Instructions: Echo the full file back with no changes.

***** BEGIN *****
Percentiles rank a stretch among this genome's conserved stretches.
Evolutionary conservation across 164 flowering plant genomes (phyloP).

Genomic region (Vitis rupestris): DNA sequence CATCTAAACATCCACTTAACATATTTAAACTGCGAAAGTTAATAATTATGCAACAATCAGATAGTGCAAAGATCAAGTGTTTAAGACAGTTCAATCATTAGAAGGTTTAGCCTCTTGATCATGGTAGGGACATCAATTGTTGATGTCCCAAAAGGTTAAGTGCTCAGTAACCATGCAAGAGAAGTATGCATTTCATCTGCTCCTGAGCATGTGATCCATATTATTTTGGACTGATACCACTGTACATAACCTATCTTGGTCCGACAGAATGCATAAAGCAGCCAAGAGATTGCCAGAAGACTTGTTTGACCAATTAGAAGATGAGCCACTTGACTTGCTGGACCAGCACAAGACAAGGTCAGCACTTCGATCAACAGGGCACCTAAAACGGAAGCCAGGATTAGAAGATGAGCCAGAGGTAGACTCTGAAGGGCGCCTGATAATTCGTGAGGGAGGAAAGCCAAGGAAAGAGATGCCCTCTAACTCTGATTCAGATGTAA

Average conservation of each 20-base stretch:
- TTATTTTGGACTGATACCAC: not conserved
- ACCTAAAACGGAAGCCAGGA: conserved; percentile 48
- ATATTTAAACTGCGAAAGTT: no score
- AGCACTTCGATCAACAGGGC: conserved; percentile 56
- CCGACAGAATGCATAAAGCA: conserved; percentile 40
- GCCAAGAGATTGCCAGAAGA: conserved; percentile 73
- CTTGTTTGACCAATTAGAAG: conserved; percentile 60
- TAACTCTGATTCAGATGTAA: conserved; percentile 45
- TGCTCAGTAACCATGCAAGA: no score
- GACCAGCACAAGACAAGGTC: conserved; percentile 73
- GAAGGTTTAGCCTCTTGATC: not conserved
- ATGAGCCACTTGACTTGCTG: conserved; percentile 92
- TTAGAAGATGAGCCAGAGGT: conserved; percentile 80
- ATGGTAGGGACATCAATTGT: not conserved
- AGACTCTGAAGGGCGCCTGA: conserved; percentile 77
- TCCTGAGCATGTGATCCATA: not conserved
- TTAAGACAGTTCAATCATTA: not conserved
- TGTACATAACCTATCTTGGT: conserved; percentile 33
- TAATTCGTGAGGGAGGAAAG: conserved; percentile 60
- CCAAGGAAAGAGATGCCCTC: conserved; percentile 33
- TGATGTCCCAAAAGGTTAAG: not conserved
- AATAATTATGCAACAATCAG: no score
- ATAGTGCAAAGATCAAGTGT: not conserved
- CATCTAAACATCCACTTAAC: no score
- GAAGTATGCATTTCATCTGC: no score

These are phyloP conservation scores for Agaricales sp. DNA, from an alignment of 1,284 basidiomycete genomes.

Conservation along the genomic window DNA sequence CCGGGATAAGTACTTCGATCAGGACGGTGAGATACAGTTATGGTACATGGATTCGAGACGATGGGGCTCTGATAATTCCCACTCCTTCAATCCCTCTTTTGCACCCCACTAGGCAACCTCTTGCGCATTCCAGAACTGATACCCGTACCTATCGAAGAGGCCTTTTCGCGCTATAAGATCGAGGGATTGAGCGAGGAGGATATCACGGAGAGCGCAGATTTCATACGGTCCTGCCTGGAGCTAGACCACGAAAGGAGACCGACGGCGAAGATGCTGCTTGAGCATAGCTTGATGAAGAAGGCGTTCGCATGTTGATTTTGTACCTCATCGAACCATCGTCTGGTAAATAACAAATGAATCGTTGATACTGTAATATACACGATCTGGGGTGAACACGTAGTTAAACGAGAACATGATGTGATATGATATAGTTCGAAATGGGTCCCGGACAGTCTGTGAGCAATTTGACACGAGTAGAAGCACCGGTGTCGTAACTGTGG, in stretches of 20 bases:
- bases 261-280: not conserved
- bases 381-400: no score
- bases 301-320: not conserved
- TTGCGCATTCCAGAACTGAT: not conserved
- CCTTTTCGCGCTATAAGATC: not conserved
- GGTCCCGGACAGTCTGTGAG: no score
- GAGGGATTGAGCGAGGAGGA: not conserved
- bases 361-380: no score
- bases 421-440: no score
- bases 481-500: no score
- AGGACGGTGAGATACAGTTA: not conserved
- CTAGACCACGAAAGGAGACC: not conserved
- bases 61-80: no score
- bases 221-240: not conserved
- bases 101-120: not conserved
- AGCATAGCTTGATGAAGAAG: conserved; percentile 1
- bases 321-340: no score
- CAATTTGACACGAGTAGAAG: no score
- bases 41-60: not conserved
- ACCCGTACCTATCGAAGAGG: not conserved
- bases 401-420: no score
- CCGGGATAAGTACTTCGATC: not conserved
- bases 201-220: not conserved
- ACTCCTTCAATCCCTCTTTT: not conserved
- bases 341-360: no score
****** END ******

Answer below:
Percentiles rank a stretch among this genome's conserved stretches.
Evolutionary conservation across 164 flowering plant genomes (phyloP).

Genomic region (Vitis rupestris): DNA sequence CATCTAAACATCCACTTAACATATTTAAACTGCGAAAGTTAATAATTATGCAACAATCAGATAGTGCAAAGATCAAGTGTTTAAGACAGTTCAATCATTAGAAGGTTTAGCCTCTTGATCATGGTAGGGACATCAATTGTTGATGTCCCAAAAGGTTAAGTGCTCAGTAACCATGCAAGAGAAGTATGCATTTCATCTGCTCCTGAGCATGTGATCCATATTATTTTGGACTGATACCACTGTACATAACCTATCTTGGTCCGACAGAATGCATAAAGCAGCCAAGAGATTGCCAGAAGACTTGTTTGACCAATTAGAAGATGAGCCACTTGACTTGCTGGACCAGCACAAGACAAGGTCAGCACTTCGATCAACAGGGCACCTAAAACGGAAGCCAGGATTAGAAGATGAGCCAGAGGTAGACTCTGAAGGGCGCCTGATAATTCGTGAGGGAGGAAAGCCAAGGAAAGAGATGCCCTCTAACTCTGATTCAGATGTAA

Average conservation of each 20-base stretch:
- TTATTTTGGACTGATACCAC: not conserved
- ACCTAAAACGGAAGCCAGGA: conserved; percentile 48
- ATATTTAAACTGCGAAAGTT: no score
- AGCACTTCGATCAACAGGGC: conserved; percentile 56
- CCGACAGAATGCATAAAGCA: conserved; percentile 40
- GCCAAGAGATTGCCAGAAGA: conserved; percentile 73
- CTTGTTTGACCAATTAGAAG: conserved; percentile 60
- TAACTCTGATTCAGATGTAA: conserved; percentile 45
- TGCTCAGTAACCATGCAAGA: no score
- GACCAGCACAAGACAAGGTC: conserved; percentile 73
- GAAGGTTTAGCCTCTTGATC: not conserved
- ATGAGCCACTTGACTTGCTG: conserved; percentile 92
- TTAGAAGATGAGCCAGAGGT: conserved; percentile 80
- ATGGTAGGGACATCAATTGT: not conserved
- AGACTCTGAAGGGCGCCTGA: conserved; percentile 77
- TCCTGAGCATGTGATCCATA: not conserved
- TTAAGACAGTTCAATCATTA: not conserved
- TGTACATAACCTATCTTGGT: conserved; percentile 33
- TAATTCGTGAGGGAGGAAAG: conserved; percentile 60
- CCAAGGAAAGAGATGCCCTC: conserved; percentile 33
- TGATGTCCCAAAAGGTTAAG: not conserved
- AATAATTATGCAACAATCAG: no score
- ATAGTGCAAAGATCAAGTGT: not conserved
- CATCTAAACATCCACTTAAC: no score
- GAAGTATGCATTTCATCTGC: no score

These are phyloP conservation scores for Agaricales sp. DNA, from an alignment of 1,284 basidiomycete genomes.

Conservation along the genomic window DNA sequence CCGGGATAAGTACTTCGATCAGGACGGTGAGATACAGTTATGGTACATGGATTCGAGACGATGGGGCTCTGATAATTCCCACTCCTTCAATCCCTCTTTTGCACCCCACTAGGCAACCTCTTGCGCATTCCAGAACTGATACCCGTACCTATCGAAGAGGCCTTTTCGCGCTATAAGATCGAGGGATTGAGCGAGGAGGATATCACGGAGAGCGCAGATTTCATACGGTCCTGCCTGGAGCTAGACCACGAAAGGAGACCGACGGCGAAGATGCTGCTTGAGCATAGCTTGATGAAGAAGGCGTTCGCATGTTGATTTTGTACCTCATCGAACCATCGTCTGGTAAATAACAAATGAATCGTTGATACTGTAATATACACGATCTGGGGTGAACACGTAGTTAAACGAGAACATGATGTGATATGATATAGTTCGAAATGGGTCCCGGACAGTCTGTGAGCAATTTGACACGAGTAGAAGCACCGGTGTCGTAACTGTGG, in stretches of 20 bases:
- bases 261-280: not conserved
- bases 381-400: no score
- bases 301-320: not conserved
- TTGCGCATTCCAGAACTGAT: not conserved
- CCTTTTCGCGCTATAAGATC: not conserved
- GGTCCCGGACAGTCTGTGAG: no score
- GAGGGATTGAGCGAGGAGGA: not conserved
- bases 361-380: no score
- bases 421-440: no score
- bases 481-500: no score
- AGGACGGTGAGATACAGTTA: not conserved
- CTAGACCACGAAAGGAGACC: not conserved
- bases 61-80: no score
- bases 221-240: not conserved
- bases 101-120: not conserved
- AGCATAGCTTGATGAAGAAG: conserved; percentile 1
- bases 321-340: no score
- CAATTTGACACGAGTAGAAG: no score
- bases 41-60: not conserved
- ACCCGTACCTATCGAAGAGG: not conserved
- bases 401-420: no score
- CCGGGATAAGTACTTCGATC: not conserved
- bases 201-220: not conserved
- ACTCCTTCAATCCCTCTTTT: not conserved
- bases 341-360: no score